• The Uyghur Forced Labor Prevention Act (UFLPA), which prevents imports linked to forced labor by Uyghurs and other persecuted groups in China, took effect on Tuesday.
  • On June 13, the U.S. Customs and Border Protection Agency issued a notice to importers, instructing them that they are expected to map their supply chains, including the source of their raw materials, to ensure that their products are not made in part or wholly in Xinjiang or from companies with connections to forced labor.
  • “The new US law means it’s no longer business as usual for companies profiting from forced labor in China, and Xinjiang especially,” Jim Wormington, senior researcher and advocate for corporate accountability at Human Rights Watch, said. “Companies should swiftly identify any supply chain links to Xinjiang and exit the region or risk violating US law and seeing their goods detained at the US border.”
  • In a statement, Chinese foreign ministry spokesperson Wang Wenbin said the new law and the U.S. sanctions “represent an escalation of the U.S. suppression of China under the guise of human rights and prove that the United States wantonly undermines the global economic and trade rules, as well as the stability of the international industrial chain and supply chain.”

A new U.S. law that would prevent imports linked to forced labor by Uyghurs and other persecuted groups in China took effect on Tuesday. 

The Uyghur Forced Labor Prevention Act (UFLPA), which President Joe Biden signed into law on Dec. 23, 2021, aims to penalize the Chinese government over its alleged oppression of the Uyghur people. It grants U.S. authorities increased powers to block the import of goods from the Xinjiang region. 

Ahead of the law’s implementation, the U.S. Customs and Border Protection Agency issued a notice to importers on June 13, 2022, telling them that they are expected to map their supply chains, including the source of their raw materials. This would help identify whether the products are made in part or wholly in Xinjiang or from companies with connections to forced labor.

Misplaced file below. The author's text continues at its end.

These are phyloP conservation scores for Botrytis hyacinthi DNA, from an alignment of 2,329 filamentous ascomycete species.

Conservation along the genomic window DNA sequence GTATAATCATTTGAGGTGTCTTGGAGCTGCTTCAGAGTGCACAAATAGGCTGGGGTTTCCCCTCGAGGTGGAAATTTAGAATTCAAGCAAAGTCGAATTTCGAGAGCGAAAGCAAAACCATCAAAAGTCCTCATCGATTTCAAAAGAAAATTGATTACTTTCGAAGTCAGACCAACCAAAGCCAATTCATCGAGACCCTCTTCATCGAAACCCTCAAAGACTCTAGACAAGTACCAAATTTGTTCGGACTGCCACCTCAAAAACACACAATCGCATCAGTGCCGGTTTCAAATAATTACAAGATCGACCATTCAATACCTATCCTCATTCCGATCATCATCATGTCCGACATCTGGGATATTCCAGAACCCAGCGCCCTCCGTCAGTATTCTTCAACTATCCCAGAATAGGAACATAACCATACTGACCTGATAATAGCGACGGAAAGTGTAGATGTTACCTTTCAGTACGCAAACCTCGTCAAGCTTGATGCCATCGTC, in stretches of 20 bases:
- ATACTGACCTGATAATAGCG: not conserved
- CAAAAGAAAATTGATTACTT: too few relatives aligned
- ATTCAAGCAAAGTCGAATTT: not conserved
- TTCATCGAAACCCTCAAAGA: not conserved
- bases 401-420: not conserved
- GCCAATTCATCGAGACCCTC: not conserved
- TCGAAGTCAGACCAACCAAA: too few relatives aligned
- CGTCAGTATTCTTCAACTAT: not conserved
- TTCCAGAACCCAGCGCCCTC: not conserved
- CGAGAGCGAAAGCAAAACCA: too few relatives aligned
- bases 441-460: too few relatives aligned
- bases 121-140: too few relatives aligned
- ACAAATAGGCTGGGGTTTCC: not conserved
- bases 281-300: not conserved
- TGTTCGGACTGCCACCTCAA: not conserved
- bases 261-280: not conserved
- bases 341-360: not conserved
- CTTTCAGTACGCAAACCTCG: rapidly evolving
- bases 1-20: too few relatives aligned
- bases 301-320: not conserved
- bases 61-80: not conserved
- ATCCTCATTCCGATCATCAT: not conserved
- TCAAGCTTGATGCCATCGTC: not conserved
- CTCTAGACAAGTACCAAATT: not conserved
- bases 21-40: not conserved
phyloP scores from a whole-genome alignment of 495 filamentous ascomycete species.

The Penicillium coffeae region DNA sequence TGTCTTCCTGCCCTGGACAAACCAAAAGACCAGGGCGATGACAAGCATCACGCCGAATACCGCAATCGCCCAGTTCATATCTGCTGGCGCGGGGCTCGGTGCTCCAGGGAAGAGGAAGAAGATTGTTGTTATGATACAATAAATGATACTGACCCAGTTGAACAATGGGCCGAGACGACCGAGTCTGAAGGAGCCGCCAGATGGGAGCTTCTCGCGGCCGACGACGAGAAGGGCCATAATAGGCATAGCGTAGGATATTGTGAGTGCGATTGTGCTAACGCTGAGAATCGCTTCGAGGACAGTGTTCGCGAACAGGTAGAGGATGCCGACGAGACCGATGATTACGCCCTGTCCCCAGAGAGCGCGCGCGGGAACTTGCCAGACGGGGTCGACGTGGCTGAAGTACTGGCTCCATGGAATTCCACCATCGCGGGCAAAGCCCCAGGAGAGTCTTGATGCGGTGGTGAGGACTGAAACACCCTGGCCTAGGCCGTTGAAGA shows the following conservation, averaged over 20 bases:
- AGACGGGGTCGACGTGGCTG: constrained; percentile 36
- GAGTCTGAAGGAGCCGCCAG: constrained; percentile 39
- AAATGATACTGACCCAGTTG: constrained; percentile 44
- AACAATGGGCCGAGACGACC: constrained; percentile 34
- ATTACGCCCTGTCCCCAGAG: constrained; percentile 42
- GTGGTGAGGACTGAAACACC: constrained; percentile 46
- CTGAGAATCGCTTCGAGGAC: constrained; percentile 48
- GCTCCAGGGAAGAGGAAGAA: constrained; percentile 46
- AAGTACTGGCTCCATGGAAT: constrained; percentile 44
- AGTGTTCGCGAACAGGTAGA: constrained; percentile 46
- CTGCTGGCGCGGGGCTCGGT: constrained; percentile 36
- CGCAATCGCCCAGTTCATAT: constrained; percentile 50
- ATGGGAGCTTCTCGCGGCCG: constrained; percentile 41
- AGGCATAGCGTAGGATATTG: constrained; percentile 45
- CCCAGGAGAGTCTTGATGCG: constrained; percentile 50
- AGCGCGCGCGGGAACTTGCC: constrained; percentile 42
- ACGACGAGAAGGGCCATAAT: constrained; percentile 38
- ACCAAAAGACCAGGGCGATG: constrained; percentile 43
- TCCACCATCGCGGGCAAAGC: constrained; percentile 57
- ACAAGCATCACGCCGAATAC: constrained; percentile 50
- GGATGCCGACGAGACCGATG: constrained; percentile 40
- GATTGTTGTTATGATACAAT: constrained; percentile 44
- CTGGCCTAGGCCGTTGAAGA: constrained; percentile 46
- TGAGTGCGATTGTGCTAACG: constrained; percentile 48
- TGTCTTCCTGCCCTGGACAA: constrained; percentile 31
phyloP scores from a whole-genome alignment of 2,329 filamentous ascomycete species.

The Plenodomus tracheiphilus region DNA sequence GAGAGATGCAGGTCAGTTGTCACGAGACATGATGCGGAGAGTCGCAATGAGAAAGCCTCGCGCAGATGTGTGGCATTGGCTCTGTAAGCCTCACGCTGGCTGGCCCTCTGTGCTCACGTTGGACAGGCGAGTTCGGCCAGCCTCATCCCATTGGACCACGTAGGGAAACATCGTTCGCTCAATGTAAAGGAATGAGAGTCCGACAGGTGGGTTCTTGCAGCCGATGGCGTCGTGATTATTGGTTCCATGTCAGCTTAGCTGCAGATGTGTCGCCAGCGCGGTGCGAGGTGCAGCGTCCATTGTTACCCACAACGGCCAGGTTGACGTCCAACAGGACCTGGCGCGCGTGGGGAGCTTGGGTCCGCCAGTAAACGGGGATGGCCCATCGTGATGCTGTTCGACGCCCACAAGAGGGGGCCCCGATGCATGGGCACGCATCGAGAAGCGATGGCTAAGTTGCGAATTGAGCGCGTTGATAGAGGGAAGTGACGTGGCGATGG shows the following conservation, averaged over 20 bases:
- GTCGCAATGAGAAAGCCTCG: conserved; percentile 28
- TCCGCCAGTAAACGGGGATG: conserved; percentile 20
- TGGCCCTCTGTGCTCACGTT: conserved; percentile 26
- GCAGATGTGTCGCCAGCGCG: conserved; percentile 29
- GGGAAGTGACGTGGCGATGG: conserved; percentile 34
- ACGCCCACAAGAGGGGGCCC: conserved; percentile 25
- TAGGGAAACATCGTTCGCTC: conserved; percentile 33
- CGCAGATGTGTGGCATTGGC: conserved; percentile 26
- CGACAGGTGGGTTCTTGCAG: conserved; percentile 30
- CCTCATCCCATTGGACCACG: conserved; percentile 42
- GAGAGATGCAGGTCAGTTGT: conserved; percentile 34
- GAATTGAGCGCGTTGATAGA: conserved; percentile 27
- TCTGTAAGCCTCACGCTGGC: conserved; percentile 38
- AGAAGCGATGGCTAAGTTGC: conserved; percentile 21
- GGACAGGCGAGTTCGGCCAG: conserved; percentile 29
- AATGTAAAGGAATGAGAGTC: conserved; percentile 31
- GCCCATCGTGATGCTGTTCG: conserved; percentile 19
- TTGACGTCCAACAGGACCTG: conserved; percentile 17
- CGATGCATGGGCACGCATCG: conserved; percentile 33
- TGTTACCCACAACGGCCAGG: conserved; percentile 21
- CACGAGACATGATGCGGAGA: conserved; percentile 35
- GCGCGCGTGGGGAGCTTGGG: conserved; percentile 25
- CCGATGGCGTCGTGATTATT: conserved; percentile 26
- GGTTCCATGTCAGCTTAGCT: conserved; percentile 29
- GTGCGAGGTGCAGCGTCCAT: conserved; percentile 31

Even importers that source their supply outside of China are still being asked to check their full supply chains due to the risk that those goods could still have originated from forced labor in China before being transferred elsewhere. 

In a statement, Secretary of State Antony Blinken noted the significance of the new law in combating forced labor in Xinjiang. 

“We have taken concrete measures to promote accountability in Xinjiang, including visa restrictions, financial sanctions under Global Magnitsky, export controls, Withhold Release Orders and import restrictions, as well as the release of a multi-agency business advisory on Xinjiang to help U.S. companies avoid commerce that facilitates or benefits from human rights abuses, including forced labor,” the statement read. “Together with our interagency partners, we will continue to engage companies to remind them of U.S. legal obligations which prohibit importing goods to the United States that are made with forced labor.”

International nonprofit Human Rights Watch also released a statement urging the U.S. government to “vigorously enforce” the UFLPA. 

“The new US law means it’s no longer business as usual for companies profiting from forced labor in China, and Xinjiang especially,” Jim Wormington, senior researcher and advocate for corporate accountability at Human Rights Watch, said. “Companies should swiftly identify any supply chain links to Xinjiang and exit the region or risk violating US law and seeing their goods detained at the US border.”

Wormington also highlighted how important it is for U.S. Customs to “send a message to businesses, China, and the American public that the US government will not ignore forced labor and crimes against humanity against the Uyghur people.”

China has condemned the new law, with Chinese foreign ministry spokesperson Wang Wenbin claiming that the issue of “forced labor in Xinjiang” is a lie created by those who want to discredit the Chinese government. 

According to Wang, the Uyghur Forced Labor Prevention Act and the U.S. sanctions “represent an escalation of the U.S. suppression of China under the guise of human rights and prove that the United States wantonly undermines the global economic and trade rules, as well as the stability of the international industrial chain and supply chain.”

Wang added that China is set to “act forcefully to uphold the lawful rights and interests of Chinese companies and nationals.”

Recent research found cotton sourced from Xinjiangin T-shirts from some of Germany’s biggest apparel companies, including Adidas, Puma and Hugo Boss.

 

Featured Image via Channel 4 News

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